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Walkways will connect condos to marina

By Staff
Structures will cross city-owned wetlands, may be used by public
By MIKE VOSS
Contributing Editor
An easement agreement between Washington and Moss Property Partners provides the developers of Moss Landing with specific pedestrian easements upon which they may build elevated walkways.
The easement agreement was unanimously approved by the City Council at its Monday meeting.
Other agreements concerning the Moss Landing property included provisions that the city would allow the developers to build the walkways across the city’s wetland property to connect the Moss Landing residential units to the separately owned marina property that will serve Moss Landing residents and others.
Mayor Judy Meier Jennette said she’s confident the easement agreement protect’s the city’s boardwalk and manmade wetlands adjacent to the boardwalk. Conditions of the grant that helped the city pay for the wetlands and boardwalk require the city to protect those properties, she said Friday.
The easement agreement also “provides for certain protections to the City’s existing boardwalk and for indemnification against any claims arising out of Moss (P)roperty (P)artners use of the City property” reads a memorandum from City Manager James C. Smith to the mayor and City Council.
Under conditions of the easement, Moss Property Partners agrees that at all times any and all improvements, excluding utilities, made by MPP and located within the city’s property shall remain open to the public and available for its use. MPP is required to keep the walkways “maintained in a good and reasonable condition,” according to the agreement.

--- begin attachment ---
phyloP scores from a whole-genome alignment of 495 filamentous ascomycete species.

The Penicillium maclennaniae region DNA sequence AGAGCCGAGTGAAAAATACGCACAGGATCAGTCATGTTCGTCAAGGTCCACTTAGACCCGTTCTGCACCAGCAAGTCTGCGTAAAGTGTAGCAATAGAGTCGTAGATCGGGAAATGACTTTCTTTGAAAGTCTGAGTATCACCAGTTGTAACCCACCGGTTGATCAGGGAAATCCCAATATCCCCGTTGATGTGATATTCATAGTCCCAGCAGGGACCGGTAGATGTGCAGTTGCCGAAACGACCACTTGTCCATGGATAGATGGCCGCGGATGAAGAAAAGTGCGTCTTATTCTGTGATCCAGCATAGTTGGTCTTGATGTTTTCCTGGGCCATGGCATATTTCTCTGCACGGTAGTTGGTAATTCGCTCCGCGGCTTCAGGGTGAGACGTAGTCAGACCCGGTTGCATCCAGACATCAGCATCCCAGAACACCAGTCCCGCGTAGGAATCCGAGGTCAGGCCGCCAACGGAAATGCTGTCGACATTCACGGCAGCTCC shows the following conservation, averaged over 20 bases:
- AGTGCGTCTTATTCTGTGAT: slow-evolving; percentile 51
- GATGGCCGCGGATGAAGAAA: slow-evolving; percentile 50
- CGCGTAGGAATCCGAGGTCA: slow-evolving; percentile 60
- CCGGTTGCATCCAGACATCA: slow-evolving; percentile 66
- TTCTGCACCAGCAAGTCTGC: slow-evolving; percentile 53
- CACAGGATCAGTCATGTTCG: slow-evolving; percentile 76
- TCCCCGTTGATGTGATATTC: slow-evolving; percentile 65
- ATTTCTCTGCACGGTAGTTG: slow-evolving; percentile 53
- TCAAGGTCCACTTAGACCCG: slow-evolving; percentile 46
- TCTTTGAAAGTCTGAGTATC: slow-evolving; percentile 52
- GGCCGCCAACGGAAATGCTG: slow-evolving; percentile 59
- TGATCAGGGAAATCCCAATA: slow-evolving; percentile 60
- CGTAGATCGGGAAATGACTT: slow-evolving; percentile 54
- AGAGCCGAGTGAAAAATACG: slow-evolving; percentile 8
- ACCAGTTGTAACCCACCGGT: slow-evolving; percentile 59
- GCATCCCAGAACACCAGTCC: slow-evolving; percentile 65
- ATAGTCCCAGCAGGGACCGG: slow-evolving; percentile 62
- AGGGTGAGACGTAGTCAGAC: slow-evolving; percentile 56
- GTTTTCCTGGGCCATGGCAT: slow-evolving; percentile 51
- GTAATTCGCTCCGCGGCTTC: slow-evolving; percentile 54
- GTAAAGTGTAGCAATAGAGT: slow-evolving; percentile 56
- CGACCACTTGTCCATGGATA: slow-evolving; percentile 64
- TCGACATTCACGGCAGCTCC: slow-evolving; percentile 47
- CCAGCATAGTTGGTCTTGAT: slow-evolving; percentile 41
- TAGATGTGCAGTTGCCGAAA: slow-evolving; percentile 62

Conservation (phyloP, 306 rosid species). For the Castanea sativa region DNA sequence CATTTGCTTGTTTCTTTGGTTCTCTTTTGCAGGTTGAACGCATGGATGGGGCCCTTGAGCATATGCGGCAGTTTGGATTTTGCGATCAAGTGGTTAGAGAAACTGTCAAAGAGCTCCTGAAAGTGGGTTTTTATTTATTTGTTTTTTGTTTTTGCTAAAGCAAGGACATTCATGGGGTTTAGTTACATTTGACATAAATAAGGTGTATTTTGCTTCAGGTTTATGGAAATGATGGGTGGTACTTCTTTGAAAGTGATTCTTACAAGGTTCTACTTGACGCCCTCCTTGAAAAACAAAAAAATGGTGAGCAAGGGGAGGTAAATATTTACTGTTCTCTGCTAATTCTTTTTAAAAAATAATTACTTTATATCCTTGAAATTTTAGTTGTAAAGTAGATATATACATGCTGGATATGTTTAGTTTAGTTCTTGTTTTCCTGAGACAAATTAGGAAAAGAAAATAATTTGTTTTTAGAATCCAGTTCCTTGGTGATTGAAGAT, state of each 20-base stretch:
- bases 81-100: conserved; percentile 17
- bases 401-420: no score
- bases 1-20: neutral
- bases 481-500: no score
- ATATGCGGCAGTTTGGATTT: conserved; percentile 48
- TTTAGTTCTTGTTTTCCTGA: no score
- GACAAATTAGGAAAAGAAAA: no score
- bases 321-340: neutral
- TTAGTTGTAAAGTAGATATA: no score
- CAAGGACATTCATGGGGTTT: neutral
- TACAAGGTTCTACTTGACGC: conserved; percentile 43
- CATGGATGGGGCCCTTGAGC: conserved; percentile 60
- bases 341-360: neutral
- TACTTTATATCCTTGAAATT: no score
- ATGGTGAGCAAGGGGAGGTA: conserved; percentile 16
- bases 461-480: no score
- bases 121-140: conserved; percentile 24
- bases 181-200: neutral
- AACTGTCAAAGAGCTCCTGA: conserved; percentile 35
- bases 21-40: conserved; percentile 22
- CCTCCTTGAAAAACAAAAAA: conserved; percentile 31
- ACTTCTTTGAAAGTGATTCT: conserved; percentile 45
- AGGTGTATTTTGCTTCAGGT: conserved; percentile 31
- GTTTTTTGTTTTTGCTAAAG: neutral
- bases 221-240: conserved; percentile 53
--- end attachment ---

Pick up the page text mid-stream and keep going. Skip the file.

Wayland Sermons, MPP’s attorney, told the council the public will not have access to the marina.
The walkways must not be directly attached to the existing boardwalk or in any way undermine the structural integrity of the existing boardwalk, the agreement notes. Upon completion of the walkways, the city will inspect them. MPP must make any reasonable modifications to the walkways that the city requires, according to the agreement.
MPP must obtain written consent of the city before making any modifications to the existing boardwalk. MPP also must provide the city with plans and specifications for the walkways so they can be reviewed and approved by the city before the walkways are built.
The agreement includes a reversion clause. If MPP is unable to obtain any required permission and/or approval from any federal, state or other regulatory agency to build the walkways or other amenities within three years of the agreement being signed, MPP must let the easements revert to the city. If MPP fails to build the walkways and/or amenities within three years of the agreement being signed, it must allow the easements to revert to the city.
MPP is responsible for acquiring any and all required permits or other official permission required by any federal, state or local law or regulatory agency and comply with all applicable permits, laws and regulations in its exercise and use of the rights and easements conveyed to it by the city, according to the agreement. Those rights include installing utilities such as water and electricity.